Journal

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Visit Pathways with me each day to begin your journey into meditation. You will find links to learn something of the background to the history and techniques of the practice.

There are many meditational techniques, exhibiting characteristics which have been drawn from diverse religious and cultural contexts. It seems to me, however, that what all meditational practicehave in common is the goal of peaceful encounter with our deepest self and, through that, the expansion of our capacity for compassion and connection with all created things.

Today, I want to introduce you to one of the fundamentals: the miracle of breath. Imagine that our breathing is the primary sign of our life’s pilgrimage, begun when we left the womb and ending at the point of death. In meditation, our attention is focused on the breath as a way of stilling both our mind and our body. Think of each inhalation as in-spiration and imagine your breath as the pathway to the creative spirit that abounds in the world.

Let’s begin with a technique which is called squared breathing. Find a peaceful place where you will be able to sit undisturbed for a while. The manner of your sitting is important. Have your feet on a cushion and keep your back straight but relaxed. Imagine that you are ‘rooted’, like a tree that is able to draw goodness from the earth. Relax your neck. I like to close my eyes, but many people prefer to concentrate their gaze on something: the flame of a candle, or the stillness of a Chinese vase (thankyou T.S. Eliot).

Now, attend to your breath. Inhale for the count of 4; hold for the count of 4; breathe out for the count of 4 and hold for the count of 4. Repeat. For me, the ticking of a clock is a soothing accompaniment to squared breathing. That sound takes me back to my childhood, and the silence of my grandmother’s house. I can see that room so clearly in my mind. I can even recall the box bed in which I was born.

And do you see what has happened here? My thoughts have wandered and so will yours. That brings us to one of the most important questions that people ask about meditation. How do we still our thoughts? How do we stop the chatter in our heads? How do we reach a place of calmness?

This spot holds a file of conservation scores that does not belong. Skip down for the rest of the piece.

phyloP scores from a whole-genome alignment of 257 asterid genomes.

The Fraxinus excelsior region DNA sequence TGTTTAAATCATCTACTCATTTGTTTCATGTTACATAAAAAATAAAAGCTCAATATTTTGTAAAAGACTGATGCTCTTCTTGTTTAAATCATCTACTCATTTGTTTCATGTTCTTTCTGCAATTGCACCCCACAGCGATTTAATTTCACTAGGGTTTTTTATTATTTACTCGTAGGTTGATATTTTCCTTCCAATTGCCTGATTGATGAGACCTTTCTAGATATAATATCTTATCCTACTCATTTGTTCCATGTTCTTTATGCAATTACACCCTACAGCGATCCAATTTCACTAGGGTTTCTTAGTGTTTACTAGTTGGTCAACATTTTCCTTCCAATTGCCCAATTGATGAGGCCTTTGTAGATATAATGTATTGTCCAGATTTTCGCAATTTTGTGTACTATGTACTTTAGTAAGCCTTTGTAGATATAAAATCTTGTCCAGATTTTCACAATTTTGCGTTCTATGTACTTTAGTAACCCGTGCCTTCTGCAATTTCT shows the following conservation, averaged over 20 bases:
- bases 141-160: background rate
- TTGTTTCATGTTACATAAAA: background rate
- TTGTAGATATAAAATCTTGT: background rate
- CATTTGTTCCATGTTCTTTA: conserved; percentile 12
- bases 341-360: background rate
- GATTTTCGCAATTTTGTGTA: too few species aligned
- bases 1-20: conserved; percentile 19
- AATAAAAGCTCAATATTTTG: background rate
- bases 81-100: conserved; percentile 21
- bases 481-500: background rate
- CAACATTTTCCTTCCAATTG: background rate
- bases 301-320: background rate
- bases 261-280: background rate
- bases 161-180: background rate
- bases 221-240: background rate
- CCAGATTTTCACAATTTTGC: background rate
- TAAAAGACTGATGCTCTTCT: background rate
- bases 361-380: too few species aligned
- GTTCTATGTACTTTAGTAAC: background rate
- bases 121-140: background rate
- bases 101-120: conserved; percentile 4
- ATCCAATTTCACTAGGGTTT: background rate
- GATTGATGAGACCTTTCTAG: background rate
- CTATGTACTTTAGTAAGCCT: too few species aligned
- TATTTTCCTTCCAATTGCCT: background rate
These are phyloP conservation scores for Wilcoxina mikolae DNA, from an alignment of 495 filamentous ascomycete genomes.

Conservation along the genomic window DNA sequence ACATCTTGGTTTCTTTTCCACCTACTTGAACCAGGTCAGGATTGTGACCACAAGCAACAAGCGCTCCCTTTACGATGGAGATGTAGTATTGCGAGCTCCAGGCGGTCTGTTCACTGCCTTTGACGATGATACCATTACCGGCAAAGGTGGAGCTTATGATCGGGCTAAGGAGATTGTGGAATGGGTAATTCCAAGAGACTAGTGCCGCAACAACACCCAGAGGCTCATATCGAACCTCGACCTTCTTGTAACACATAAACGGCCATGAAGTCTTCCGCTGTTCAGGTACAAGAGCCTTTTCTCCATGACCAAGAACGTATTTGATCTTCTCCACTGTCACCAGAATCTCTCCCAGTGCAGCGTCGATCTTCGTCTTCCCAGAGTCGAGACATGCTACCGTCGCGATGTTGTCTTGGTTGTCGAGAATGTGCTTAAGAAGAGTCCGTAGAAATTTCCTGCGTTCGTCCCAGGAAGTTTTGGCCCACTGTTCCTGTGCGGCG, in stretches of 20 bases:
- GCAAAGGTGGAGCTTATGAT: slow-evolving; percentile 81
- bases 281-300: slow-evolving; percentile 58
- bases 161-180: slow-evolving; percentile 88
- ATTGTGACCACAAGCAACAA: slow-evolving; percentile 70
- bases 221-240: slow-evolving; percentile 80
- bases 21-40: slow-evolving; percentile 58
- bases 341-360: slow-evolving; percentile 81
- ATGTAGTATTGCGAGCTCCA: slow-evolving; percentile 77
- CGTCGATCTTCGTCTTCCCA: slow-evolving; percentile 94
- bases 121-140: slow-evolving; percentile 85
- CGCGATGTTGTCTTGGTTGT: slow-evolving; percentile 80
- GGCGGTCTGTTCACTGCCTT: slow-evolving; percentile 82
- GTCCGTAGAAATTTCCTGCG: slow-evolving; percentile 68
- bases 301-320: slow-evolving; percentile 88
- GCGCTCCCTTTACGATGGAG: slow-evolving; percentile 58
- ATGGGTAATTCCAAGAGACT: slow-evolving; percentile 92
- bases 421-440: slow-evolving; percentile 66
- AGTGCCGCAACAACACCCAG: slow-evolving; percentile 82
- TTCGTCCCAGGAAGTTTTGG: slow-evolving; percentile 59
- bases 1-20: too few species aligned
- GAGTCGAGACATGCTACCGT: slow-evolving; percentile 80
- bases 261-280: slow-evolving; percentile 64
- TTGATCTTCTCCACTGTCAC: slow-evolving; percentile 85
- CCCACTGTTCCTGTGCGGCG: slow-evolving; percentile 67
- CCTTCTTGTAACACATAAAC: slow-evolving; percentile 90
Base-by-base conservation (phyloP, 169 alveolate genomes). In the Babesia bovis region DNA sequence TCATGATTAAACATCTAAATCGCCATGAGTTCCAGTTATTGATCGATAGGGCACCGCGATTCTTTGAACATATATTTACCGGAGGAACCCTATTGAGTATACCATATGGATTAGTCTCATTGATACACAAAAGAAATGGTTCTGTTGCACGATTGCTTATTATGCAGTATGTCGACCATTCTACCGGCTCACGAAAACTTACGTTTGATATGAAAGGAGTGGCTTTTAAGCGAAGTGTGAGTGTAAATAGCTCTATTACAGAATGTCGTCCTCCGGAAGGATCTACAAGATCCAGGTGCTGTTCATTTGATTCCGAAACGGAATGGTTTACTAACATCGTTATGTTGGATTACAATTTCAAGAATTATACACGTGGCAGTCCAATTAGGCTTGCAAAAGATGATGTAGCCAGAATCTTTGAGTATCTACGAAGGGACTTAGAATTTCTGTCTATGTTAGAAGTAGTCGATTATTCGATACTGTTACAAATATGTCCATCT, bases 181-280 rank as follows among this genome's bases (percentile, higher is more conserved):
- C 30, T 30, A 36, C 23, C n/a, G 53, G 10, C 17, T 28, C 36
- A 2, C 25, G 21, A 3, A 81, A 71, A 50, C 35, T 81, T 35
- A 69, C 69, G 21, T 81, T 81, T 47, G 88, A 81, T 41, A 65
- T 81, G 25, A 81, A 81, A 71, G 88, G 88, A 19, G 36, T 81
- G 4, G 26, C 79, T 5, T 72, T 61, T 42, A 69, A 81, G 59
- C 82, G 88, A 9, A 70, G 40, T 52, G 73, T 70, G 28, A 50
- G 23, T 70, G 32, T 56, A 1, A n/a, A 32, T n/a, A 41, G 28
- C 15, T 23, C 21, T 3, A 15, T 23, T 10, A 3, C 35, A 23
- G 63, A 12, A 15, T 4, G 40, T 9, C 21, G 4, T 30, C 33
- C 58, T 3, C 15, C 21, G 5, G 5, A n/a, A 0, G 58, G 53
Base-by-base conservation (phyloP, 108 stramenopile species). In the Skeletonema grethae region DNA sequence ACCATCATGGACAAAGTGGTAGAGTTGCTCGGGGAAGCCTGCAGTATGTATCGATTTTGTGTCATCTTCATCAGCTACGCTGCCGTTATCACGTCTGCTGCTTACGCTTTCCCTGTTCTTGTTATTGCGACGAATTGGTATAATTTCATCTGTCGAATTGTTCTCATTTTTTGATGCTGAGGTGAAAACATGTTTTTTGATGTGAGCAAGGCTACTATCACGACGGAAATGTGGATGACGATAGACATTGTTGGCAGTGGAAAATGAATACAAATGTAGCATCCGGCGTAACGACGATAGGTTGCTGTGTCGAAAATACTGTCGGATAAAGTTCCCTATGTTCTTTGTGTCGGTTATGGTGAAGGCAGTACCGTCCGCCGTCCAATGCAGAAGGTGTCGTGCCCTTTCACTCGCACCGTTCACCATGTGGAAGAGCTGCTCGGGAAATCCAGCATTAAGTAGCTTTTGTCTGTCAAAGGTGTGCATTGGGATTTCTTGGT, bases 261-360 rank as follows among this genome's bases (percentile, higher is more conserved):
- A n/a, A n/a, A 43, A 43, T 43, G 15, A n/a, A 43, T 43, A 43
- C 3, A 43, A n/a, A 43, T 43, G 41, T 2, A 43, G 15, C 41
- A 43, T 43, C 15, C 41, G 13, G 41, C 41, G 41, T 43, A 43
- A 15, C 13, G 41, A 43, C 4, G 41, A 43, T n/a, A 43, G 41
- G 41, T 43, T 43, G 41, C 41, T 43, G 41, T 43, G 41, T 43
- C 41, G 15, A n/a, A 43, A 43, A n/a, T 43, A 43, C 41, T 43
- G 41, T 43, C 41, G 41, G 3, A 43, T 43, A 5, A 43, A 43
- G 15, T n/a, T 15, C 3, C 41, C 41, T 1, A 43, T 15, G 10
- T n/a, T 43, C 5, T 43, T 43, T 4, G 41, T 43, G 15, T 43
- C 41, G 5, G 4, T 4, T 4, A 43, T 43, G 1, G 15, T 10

The answer, of course, is through practice. I want to reassure you of something. It is impossible to empty your head of thoughts. The most important thing is to learn how to deal with your thoughts. As you practise a daily routine of disciplined breathing, you will find that your mind slows down, but it will never stop.

When a random thought enters your head (as my grandmother’s room entered mine), think of it as a child of your imagination that has come to sit beside you for a while. Watch as the child moves away. Focus on your breath again.

Above all, have compassion for yourself, for your vulnerability, for the well-spring of goodness that is in you. For that is the place that meditation will lead you, and it is from that place that you will be able to give back to the world something of the miracle of your one, unique life.

Each day, I will join you on the Pathway.

March 20th

from time to time, I will be posting articles, poetry and book reviews which will broaden our understanding of the meaning and purpose of meditation.

You will always find these articles in the drop down menu under Resources. Today, I have posted a talk I gave in 2017, on the topic of compassion. The idea of compassion is central to the meditational attitude. In the weeks ahead, I will also write about ways that we can engender compassion in young children. That has always been an important aim, but it is set to take an even more crucial role as we move through the shared crisis of the current pandemic.

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